As a general rule, where an instrument containing all the terms of a completed contract between the two parties is executed by one of the parties and accepted or adopted by the other, the instrument constitutes a contract in writing within the meaning of the applicable statute of limitation, notwithstanding the fact that the instrument may not have been signed by the latter party. 3 A.L.R.2d 809, 819 (1949).
This general rule was restated in Mills v. McGaffee, 254 S. W.2d 716 (Ky. 1953):
A written contract is one which is all in writing, so that all its terms and provisions can be ascertained from the instrument itself.
Id. at 717.
Appellants have argued that Bank of Hawaii's reliance on the above authority is misplaced because "[f]ederal statues and related components do not apply to proceedings in the High Court of American Samoa." See Appellants' Reply Brief at 1 (citing Security Pacific National Bank v. the M/V Conquest, 4 A.S.R.2d 59 (1987)).
Appellants' argument itself is misplaced. First, Bank of Hawaii has not cited any federal authority to support its position. A.L.R. (American Law Reports) is a treatise, and the Mills case is a state appellate decision. Second, although the High Court of American Samoa Trial Division did hold in Security Pacific National Bank v. the M/V Conquest, 4 A.S.R.2d 59 (1987), that a federal statute does not apply to proceedings in the High Court of American Samoa, the court also held that the passage of a federal statute by Congress should be considered in determining whether changed circumstances warrant the application of rules announced in nineteenth-century precedents.
In the present case, it is beyond dispute that the Note and Security Agreement is an instrument in writing, that all of its terms, provisions and conditions are fully set forth in writing, and the parties to the agreement are ascertainable on the face of the agreement. Although Bank of Hawaii did not sign the agreement, it is clear that bank of Hawaii accepted or adopted the agreement and relied on its validity as a promissory note to repay the $5,000.00 loan. These facts support a [17ASR2d172] finding that the Note and Security Agreement is a written contract and that the 10-year statute of limitations applies.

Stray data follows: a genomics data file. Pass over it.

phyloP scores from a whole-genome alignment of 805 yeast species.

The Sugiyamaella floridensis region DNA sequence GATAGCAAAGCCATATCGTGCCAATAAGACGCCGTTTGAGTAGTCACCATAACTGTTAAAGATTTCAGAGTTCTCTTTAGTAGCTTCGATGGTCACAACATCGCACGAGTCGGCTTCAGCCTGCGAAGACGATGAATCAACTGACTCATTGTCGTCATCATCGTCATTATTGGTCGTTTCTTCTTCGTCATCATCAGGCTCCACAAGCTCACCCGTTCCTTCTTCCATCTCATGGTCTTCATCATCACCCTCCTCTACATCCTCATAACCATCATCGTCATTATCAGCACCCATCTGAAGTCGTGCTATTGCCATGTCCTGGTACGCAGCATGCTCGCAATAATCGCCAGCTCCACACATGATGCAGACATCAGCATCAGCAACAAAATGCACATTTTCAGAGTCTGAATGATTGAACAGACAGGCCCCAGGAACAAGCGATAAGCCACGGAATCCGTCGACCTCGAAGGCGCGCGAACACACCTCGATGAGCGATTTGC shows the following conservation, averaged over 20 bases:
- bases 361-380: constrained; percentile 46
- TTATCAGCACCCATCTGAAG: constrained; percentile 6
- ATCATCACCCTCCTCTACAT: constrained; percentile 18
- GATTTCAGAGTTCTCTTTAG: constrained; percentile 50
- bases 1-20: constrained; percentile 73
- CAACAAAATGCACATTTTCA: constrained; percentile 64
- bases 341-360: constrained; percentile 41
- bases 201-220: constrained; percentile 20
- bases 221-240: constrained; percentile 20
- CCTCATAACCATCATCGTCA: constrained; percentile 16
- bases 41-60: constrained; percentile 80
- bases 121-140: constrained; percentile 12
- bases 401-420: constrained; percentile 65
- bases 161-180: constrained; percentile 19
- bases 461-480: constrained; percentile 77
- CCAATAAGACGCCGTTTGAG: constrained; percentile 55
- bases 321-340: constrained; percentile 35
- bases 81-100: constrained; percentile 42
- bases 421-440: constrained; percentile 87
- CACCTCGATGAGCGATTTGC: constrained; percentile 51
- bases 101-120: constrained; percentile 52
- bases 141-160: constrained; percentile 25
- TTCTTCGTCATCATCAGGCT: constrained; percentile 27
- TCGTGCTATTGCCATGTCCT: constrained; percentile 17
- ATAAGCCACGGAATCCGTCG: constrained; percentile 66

Appellants have cited no case authority in support of their position that the Note and Security Agreement constitutes an unwritten contract. Appellee Bank ofHawaii, on the other hand, has cited case authority, albeit old and not Samoan, that supports its position that the Note and Security Agreement constitutes a written contract. Accordingly, the court finds that the Note and Security Agreement is a written contract, and therefore, Bank of Hawaii's action was filed within the requisite 10-year statute of limitations period.
Appellants' alternative argument, that A.S.C.A. § 43.0120 is unconstitutionally vague and violates appellants' right to due process, is also unmeritorious. Section 43.0120 reads:
43.0120 Limitations periods. Actions may be brought within the following times after their causes accrue, and not afterward, except where otherwise especially declared:
(3) actions founded on unwritten contracts, or brought for injuries to property, within 3 years;
(5) actions founded on written contracts, or a .judgment of a court of record, within 10 years.
The statute clearly expresses that a 3-year statute of limitations period applies to actions founded on unwritten contracts, and a 10-year statute of limitations period applies to actions founded on written contracts. The fact that the statute does not define what constitutes an unwritten as opposed to a written contract does not make the statute unconstitutionally vague. Parties can rely on case law and other legal authority to determine what is meant by an unwritten as opposed to a written contract. Any argument that the statute's failure to define these terms violated due process is totally frivolous. The court finds that the statute in question is not unconstitutionally vague and that due process has not been violated.
Accordingly, having reviewed appellants' arguments in support of their appeal and finding none compelling, the decision of the trial [17ASR2d173] court in granting plaintiff's motion for summary judgment is hereby AFFIRMED.
*Honorable Harold M. Fong, SeniorJudge,United StatesDistrict Court for the District of Hawaii, serving by designation of the Secretary of the Interior.
**Honorable Andrew J. Kleinfeld, District Judge, United States District Court for the District of Alaska, serving by designation of the Secretary of the Interior.
***Honorable Maleatasi M. Togafau, District Judge, High Court of American Samoa, sitting by designation of the Secretary of the Interior.
1. Appellants cite cases which explain and define implied contracts, but these cases do not involve the question of how to determine whether a writing constitutes a written contract or an unwritten contract for purposes of determining which statute of limitations applies. See London v. Kansas City Gas Co., 10 F.2d 263 (8th Cir. 1926); Caldwell v. Missouri State Life Ins. Co., 230 S.W. 566 (Ark. 1921).